Researchers at the Massachusetts Institute of Technology (MIT) have proposed a new theory to explain how oxygen concentration might have built up in the Earth’s atmosphere, according to a press release.
Billions of years before humans were born, the Earth’s atmosphere lacked the oxygen we need to survive. Some microbial organisms use photosynthesis to generate some oxygen; However, the quantities produced were not sufficient to sustain many life forms. However, about 2.3 billion years ago, oxygen level began to build up in the atmosphere, but the reasons for this are still unknown.
Great oxygenation event
Early in Earth’s history, the planet’s oxygen producers & consumers maintained a balance in such a way that there was little oxygen left in the atmosphere. However, there were 2 events in the Paleoproterozoic period and the Neoproterozoic period, which saw oxygen levels rise from low levels to much higher levels than Earth has today.
Gregory Fournier, associate professor of geobiology in MIT’s Department of Earth, Atmospheric, and Planetary Sciences (EAPS), and colleagues believe these jumps in oxygen levels were not the result of a gradual change. Instead, there was positive feedback Loop that was activated in oceans.
According to Fournier and his team, organic carbon, whose break-down under normal circumstances consumes oxygen (also called oxidation), was likely unavailable to its consumers during those intervals that led to oxygen enrichment. Since life existed in the oceans, the researchers studied microbes & minerals in ocean sediments to see if such a situation could occur.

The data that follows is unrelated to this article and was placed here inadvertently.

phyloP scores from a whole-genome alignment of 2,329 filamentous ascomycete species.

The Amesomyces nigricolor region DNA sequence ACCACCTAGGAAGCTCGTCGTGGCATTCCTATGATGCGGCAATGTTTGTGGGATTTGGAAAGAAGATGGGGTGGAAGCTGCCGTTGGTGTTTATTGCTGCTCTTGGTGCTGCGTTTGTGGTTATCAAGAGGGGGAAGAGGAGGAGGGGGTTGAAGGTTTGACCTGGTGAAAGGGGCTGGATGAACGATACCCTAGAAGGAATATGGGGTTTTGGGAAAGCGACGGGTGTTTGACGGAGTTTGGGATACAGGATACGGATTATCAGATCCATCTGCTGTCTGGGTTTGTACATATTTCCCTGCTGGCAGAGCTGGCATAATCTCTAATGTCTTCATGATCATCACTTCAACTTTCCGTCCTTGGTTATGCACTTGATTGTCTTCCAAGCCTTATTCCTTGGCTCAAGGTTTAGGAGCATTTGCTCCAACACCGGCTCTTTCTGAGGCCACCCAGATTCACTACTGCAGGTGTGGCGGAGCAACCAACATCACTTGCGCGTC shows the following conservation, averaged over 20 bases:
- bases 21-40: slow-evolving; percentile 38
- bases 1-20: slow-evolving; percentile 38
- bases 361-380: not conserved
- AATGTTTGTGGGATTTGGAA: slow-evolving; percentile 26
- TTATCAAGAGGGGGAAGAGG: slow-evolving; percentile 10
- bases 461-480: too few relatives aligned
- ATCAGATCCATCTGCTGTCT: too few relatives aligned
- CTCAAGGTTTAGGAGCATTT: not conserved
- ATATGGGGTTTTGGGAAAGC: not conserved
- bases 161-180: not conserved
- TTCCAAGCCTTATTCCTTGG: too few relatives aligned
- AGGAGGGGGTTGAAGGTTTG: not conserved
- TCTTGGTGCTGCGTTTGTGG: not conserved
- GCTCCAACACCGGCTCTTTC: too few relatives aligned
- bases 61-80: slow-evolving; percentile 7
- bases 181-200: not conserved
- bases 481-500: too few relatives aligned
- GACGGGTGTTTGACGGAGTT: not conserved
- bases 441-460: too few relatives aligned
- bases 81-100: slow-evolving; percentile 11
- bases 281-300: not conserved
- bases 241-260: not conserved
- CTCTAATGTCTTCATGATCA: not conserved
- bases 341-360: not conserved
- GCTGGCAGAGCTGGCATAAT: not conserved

They hypothesized that if microbes in these environments were able to partially oxidize organic matter, partially oxidized organic matter (POOM) would bind to minerals in a way that prevented their further oxidation. Oxygen not used in the process would end-up in atmosphere.
Microorganism we need to thank
To test their hypothesis, the researchers scoured the scientific literature to identify microorganisms that could create POOMs & found a bacterial group called SAR202 that can accomplish the feat using an enzyme called Baeyer-Villiger monooxygenase, or simply BVMO.
By tracing the genetic origins of this enzyme, the researchers discovered that the bacteria’s ancestors were present long before GOE. Interestingly, the gene was acquired from several bacterial species during Paleoproterozoic & Neoproterozoic, times when oxygen levels are known to spike.
While these correlations provide support to new theory, researchers need to-do extensive work to do to figure out what it takes to prove it.
The mystery of the GOE may have just begun to unfold.
The findings are published in the journal Nature Communications.